What doctors and patients can learn from each other


U.S. Pain Foundation

By Abigail Chua, DO, and Katie M. Golden,PP (professional patient)

Headache Specialist Abigail Chua, DO, and Katie M. Golden—a self-proclaimed professional patient—candidly unravel best practices for creating a successful partnership.

First appointment jitters

Dr. Chua: Katie, what’s your biggest pet peeve when you see a health care professional for your headache disease?

Katie: I feel like I’m auditioning to gain a spot in their clinic. I prepare for three to 12 months. That’s a long time to get stuck in my head and think of all the possible outcomes. Then all of my hopes and dreams could go down in flames if we don’t vibe.

Dr. Chua: You make a good point. To a doctor, this visit is a normal part of their work day, but to you as a patient, it could be a significant life event that has caused excitement and maybe anxiety for months.

Learning moment: Health care providers should remain empathetic. And patients should remember that they are evaluating their doctor, too. Don’t think of it as an audition. Reframe it as an opportunity to find the headache specialist who best suits your needs.

Preparing for your appointment

Dr. Chua: Most headache specialists ask patients to fill out a questionnaire in advance of their appointment. While these seem tedious, they help focus on the specific details of your headache. Without it, your visit may not be what you’re expecting because it may limit what your doctor can safely prescribe for you. I often wonder why some patients become upset when they’re asked to fill these out.

Katie: Honestly, I’m exhausted just thinking about it. Brain fog makes completing a task in one sitting difficult. Then I think, will you even look at it? And what about medical records? No joke, I have a box filled with notes, diaries, pathology reports, and scans that weighs 40 pounds!

Learning moment: Remember that it’s about quality, not quantity. Don’t bring 40 pounds of your medical records, but do bring:
Your completed questionnaire. (Any good headache specialist will review it.)

Recent imaging scans, like an MRI or CT scan. If possible, bring copies of the actual images as well as the written reports. List of current medications, including over-the-counter medications, that you take for all your medical conditions; not just headache. List of previously tried headache treatments and your reactions to them.

Mental health and migraine

Katie: Why do I have to see a psychiatrist? Migraine is a genetic, neurological disease that is not my fault, so being told I need to see a psychiatrist, psychologist, or therapist makes me think you don’t believe me.

Dr. Chua: Understand that a mental health referral does not mean “it is in your head.” Pain doesn’t just affect you physically; it causes feelings of anxiety, sadness, hopelessness. Some people develop healthy coping skills and have a solid support system, while others just aren’t equipped with the right tools.

Learning moment: A good treatment plan is a multidisciplinary approach that addresses all the ways that headache diseases and comorbidities are affecting a person.
Alternative methods
Dr. Chua: Many people use alternative treatments in addition to traditional medications. Katie, what do you use?

Katie: There has to be a balance of medications and “self-healing” practices often referred to as complementary and alternative medicine (CAM). For me, that may mean yoga, but for others it could be meditation, reiki, herbal supplements, essential oils, or acupuncture.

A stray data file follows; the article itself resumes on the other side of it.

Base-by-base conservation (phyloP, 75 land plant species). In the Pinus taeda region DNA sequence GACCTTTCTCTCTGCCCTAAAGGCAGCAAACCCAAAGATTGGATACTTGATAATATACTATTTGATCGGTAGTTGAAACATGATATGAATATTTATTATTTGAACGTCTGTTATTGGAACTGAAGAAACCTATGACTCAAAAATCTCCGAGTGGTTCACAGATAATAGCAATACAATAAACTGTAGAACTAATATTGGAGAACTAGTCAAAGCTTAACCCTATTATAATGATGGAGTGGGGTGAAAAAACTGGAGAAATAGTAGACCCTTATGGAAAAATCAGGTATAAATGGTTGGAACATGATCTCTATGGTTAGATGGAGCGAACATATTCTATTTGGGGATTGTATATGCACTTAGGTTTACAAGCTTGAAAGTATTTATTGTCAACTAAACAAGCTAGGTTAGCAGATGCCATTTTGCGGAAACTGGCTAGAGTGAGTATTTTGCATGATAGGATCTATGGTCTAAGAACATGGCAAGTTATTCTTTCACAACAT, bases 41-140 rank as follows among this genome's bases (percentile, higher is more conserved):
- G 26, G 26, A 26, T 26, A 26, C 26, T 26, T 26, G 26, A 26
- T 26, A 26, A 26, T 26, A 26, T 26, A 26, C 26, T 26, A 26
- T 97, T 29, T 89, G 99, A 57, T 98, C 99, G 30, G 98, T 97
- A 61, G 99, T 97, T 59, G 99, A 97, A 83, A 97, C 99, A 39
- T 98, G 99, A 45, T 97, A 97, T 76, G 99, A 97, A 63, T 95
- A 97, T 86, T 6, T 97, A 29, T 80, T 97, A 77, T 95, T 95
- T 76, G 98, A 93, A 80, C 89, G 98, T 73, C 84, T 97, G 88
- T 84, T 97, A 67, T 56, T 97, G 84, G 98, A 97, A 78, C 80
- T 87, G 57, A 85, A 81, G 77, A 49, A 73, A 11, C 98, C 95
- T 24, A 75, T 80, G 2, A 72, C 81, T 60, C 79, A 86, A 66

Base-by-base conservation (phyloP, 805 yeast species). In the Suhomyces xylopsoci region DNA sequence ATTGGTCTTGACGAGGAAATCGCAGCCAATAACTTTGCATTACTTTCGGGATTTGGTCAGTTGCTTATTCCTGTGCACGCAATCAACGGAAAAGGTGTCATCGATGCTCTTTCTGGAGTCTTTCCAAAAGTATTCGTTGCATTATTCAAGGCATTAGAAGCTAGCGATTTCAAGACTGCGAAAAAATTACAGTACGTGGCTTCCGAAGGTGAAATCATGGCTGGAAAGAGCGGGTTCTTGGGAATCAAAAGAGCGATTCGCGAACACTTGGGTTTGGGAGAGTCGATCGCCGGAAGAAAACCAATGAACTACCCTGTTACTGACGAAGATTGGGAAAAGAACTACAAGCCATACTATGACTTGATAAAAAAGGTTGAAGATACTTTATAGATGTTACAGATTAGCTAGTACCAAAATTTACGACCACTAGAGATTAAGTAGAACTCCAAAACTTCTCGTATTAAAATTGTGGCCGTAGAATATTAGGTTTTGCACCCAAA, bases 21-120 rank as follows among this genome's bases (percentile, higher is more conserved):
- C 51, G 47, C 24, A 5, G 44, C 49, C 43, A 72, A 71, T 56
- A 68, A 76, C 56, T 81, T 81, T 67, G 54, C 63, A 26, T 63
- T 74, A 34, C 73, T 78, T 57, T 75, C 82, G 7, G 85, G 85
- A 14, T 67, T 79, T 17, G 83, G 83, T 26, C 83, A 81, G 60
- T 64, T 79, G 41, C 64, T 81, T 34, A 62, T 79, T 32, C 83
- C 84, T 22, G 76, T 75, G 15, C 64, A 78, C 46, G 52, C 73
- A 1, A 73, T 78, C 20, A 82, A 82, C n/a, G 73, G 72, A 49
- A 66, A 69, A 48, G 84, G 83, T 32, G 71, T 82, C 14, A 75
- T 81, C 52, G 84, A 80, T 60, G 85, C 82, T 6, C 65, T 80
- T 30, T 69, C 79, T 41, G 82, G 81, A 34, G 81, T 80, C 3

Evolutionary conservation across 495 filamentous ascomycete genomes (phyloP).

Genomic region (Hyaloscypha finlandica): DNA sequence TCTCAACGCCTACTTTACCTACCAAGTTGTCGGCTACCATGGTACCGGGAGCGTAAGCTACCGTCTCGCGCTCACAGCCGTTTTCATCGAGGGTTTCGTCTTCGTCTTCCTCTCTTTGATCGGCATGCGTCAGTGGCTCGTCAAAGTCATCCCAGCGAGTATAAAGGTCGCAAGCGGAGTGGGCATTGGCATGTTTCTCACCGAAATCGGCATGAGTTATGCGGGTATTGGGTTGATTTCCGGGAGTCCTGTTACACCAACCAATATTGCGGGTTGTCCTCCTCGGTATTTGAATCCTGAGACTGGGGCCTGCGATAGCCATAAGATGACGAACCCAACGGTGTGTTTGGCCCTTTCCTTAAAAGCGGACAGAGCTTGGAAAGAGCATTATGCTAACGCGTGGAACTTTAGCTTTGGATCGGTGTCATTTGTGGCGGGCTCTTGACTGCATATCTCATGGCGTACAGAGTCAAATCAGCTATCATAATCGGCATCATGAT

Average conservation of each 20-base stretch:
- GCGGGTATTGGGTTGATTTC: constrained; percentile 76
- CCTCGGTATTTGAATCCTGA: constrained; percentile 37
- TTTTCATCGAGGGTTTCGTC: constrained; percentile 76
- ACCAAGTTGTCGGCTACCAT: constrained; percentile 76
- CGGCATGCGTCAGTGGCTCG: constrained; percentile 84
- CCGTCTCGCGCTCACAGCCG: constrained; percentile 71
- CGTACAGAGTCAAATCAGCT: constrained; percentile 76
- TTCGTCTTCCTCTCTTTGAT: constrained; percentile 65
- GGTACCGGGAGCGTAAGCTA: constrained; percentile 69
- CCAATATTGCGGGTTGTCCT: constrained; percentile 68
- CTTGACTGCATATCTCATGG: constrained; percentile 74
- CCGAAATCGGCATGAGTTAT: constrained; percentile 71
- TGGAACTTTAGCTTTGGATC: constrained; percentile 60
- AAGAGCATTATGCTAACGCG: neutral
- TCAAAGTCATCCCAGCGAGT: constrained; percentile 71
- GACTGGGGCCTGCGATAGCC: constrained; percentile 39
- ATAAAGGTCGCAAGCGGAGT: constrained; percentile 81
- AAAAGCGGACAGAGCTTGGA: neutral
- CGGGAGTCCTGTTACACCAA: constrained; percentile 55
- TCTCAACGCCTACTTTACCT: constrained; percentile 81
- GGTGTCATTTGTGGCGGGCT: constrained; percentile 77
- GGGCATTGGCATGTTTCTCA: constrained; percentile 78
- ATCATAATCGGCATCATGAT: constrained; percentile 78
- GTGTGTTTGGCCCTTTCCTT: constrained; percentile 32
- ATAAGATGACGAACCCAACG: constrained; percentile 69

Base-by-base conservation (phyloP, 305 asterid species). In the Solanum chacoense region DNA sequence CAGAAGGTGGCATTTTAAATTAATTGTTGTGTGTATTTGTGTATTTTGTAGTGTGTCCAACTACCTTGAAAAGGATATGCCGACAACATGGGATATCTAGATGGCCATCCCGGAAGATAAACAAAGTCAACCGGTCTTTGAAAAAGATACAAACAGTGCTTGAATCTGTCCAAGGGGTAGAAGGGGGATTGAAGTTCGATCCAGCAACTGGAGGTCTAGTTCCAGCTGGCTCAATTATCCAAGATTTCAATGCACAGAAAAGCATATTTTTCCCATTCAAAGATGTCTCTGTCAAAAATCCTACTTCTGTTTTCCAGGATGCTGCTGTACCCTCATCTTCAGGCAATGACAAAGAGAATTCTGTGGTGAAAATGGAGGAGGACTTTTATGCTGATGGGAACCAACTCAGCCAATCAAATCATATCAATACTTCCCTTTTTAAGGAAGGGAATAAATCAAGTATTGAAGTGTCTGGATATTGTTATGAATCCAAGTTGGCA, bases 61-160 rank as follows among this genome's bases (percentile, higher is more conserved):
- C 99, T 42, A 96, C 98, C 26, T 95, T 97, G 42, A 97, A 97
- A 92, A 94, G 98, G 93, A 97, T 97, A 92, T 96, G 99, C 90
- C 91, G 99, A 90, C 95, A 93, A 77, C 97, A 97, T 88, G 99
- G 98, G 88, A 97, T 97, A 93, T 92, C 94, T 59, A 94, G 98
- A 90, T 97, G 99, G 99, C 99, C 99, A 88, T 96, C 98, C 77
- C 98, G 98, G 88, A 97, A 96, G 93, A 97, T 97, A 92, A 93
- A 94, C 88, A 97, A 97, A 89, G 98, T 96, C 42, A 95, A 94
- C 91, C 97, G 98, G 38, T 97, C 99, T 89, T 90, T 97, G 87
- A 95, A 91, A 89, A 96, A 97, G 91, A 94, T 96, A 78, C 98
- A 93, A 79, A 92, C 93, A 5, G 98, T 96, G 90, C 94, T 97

Dr. Chua: I have a certain set of criteria that I ask patients when they ask about alternative treatments. They should make sure that the treatment isn’t illegal, isn’t going to harm them, won’t put them into debt trying to get it, and makes at least some kind of medical or scientific sense. If these criteria are met, then I am usually open to them trying it.

Learning moment: There are many alternative treatments available to patients. However, natural does not mean safe, so tell your doctor everything you’re doing or taking.

Goals and expectations

Dr. Chua: There is currently no cure for migraine and headache diseases. The goal of headache medicine is not to “fix” your headaches. Instead, my goal is to help improve a patient’s quality of life by finding ways to manage their disease, so that despite their headache, they are able to live the life they want.

Katie: When my headache specialist told me that I was chronic and there isn’t a cure, it was a punch in the gut. I had to accept that migraine had taken up permanent residence in my body. My perspective changed and I stopped chasing a cure that doesn’t exist.

Learning moment: “No cure” doesn’t mean it’s hopeless. Many new treatments are in the pipeline. Find a headache specialist to help manage your disease, but keep your expectations realistic: Not everyone will become headache-free. •


Abigail Chua, DO, is a double board-certified neurologist andheadache specialist at the Hartford Healthcare Headache Center in Connecticut. She is also the program director of its Headache and Facial Pain Fellowship Program, as well a previous INvisible Project participant. Dr. Chua also has chronic migraine, giving her a unique perspective into the world of headache.

Katie M. Golden is the Migraine Advocacy Liaison for the U.S. Pain Foundation, contributing editor of the INvisible Project, and director of Patient Relations for CHAMP (Coalition For Headache And Migraine Patients). Writing and advocating have given back the power that chronic migraine had stolen from her.

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